By Bruce Parker | For Vermont Watchdog
MONTPELIER, Vt. – The decision on whether to hike Vermont’s minimum wages may come down to whom lawmakers trust the most: hometown heroes Ben and Jerry, or Vermont’s grocers.
SUPER SCOOPER: Ben Cohen, left, co-founder of Ben & Jerry’s, supports upping the minimum wage in Vermont.
At a recent gathering at the Capitol, Ben & Jerry’s co-founder Ben Cohen endorsed H.552, which would raise Vermont’s minimum wage from $8.73 to $12.50.
“When we allow huge corporations that are doing business in our state to pay poverty wages, and we end up having to have our state and the federal government make up the difference, and essentially subsidize these huge corporations that are making incredible profits, I think it’s criminal,” Cohen said.
Speaking to a crowd of enthusiastic supporters, Cohen said that while industries hit by a higher cost of labor might have to raise prices, a minimum wage increase was otherwise “not going to affect their businesses.”
A nonpartisan legislative report accompanying H.552 reached a different conclusion.
The recently released report stated that a $12.50 minimum wage “has serious drawbacks that limit its efficacy in achieving the overall objective of improving the well-being of low-wage, working Vermonters and their families.”
It further warned that raising the wage to $12.50 would cause job losses and “precipitous state and federal public benefit reductions” for workers.
“Minimum wage increases that even approach an average livable wage would result in significantly fewer jobs for low wage workers,” the report said.
Jim Harrison, president of the Vermont Grocers’ Association, echoed those claims in comments made to Watchdog.
“Labor is the largest single cost in the retail business, and there’s no magic,” Harrison said. “Food margins are very slim — they’re in the neighborhood of 1 percent to 1.5 percent after all expenses, and the only way to get that money back is either not give raises or benefits that you do to your full-time employees, or cut jobs or hours, or increase prices. None of those scenarios is very attractive.”
As a leader in corporate social responsibility over the years, Ben & Jerry’s has led by example. The company offers full-time workers a starting wage of $16.13 an hour. However, relative to the grocery, retail, and restaurant industries, the ice cream business has few low-wage employees, making even a steep minimum wage hike of no real impact on costs.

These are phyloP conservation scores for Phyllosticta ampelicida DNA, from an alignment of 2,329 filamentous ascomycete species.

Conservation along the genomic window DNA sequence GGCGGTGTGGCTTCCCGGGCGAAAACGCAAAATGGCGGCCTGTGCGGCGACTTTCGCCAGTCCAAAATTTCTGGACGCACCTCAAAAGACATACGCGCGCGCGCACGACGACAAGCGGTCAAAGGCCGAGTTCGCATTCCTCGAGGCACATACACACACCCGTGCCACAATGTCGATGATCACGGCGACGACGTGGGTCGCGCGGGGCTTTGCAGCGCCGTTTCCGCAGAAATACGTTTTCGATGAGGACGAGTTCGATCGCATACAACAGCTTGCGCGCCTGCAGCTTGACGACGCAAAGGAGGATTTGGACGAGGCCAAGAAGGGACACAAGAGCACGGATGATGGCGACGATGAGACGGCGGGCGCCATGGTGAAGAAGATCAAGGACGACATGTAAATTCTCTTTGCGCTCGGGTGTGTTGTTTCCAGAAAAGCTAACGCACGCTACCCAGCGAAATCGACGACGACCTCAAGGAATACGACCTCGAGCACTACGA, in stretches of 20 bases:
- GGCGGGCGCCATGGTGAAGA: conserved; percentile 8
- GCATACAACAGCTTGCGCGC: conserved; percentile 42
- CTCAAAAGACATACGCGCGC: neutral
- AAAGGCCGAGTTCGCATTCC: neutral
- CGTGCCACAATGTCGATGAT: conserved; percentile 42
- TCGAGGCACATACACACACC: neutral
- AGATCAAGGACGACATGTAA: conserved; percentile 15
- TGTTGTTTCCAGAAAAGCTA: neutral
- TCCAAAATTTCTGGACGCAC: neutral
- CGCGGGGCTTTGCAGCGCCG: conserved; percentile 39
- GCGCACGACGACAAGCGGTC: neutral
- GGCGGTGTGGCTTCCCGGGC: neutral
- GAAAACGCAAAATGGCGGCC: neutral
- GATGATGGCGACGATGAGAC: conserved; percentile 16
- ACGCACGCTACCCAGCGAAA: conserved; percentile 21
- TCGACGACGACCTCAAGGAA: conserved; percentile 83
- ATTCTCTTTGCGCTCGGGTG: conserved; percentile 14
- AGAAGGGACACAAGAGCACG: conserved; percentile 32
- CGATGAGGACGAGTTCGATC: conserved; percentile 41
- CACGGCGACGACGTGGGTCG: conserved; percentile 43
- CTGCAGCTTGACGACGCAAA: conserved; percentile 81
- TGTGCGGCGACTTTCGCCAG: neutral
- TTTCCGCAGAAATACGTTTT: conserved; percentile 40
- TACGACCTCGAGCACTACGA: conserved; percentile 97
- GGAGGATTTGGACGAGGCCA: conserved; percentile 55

A look at how the minimum wage would affect Ben & Jerry’s scoop shops is revealing.
In a written statement to Watchdog, Sean Greenwood, director of public relations at Ben & Jerry’s, said that the company “starts its non-full-time scoopers at $9.73 … and pays full-time scoopers — those who work approximately 40 hours per week — a livable wage of $16.13.”
How many full-time scoopers work for Ben & Jerry’s in Vermont?
The company owns just three scoop shops in Vermont. In calls made to Ben & Jerry’s parlors across the state, Watchdog learned that one scoop shop in Burlington has about a dozen scoopers — one works full time and thus is eligible for the $16.13 livable wage. The Rutland store has just five scoopers — only one works full time.
Unlike the situation at Ben & Jerry’s, businesses with hundreds of low-wage workers could experience significant costs from a wage hike.
Harrison argues that the state’s grocers stand to lose the most if the Legislature approves H.552.
“Our members are retailers — they’re open seven days a week, 365 days a year in some cases, and they employ a lot of part-timers to supplement their full-time workforce. The minimum wage disproportionately impacts the service sector just because we have a lot of part time employees,” he said.
When asked about Ben Cohen and Jerry Greenfield’s high-profile advocacy of Vermont’s minimum wage hike, Harrison remarked, “It’s Cohen and Jerry Greenfield. They’re private citizens, and they’re entitled to say their peace. But you know they wouldn’t have survived at a $12.50 minimum wage when they were running a scoop shop.”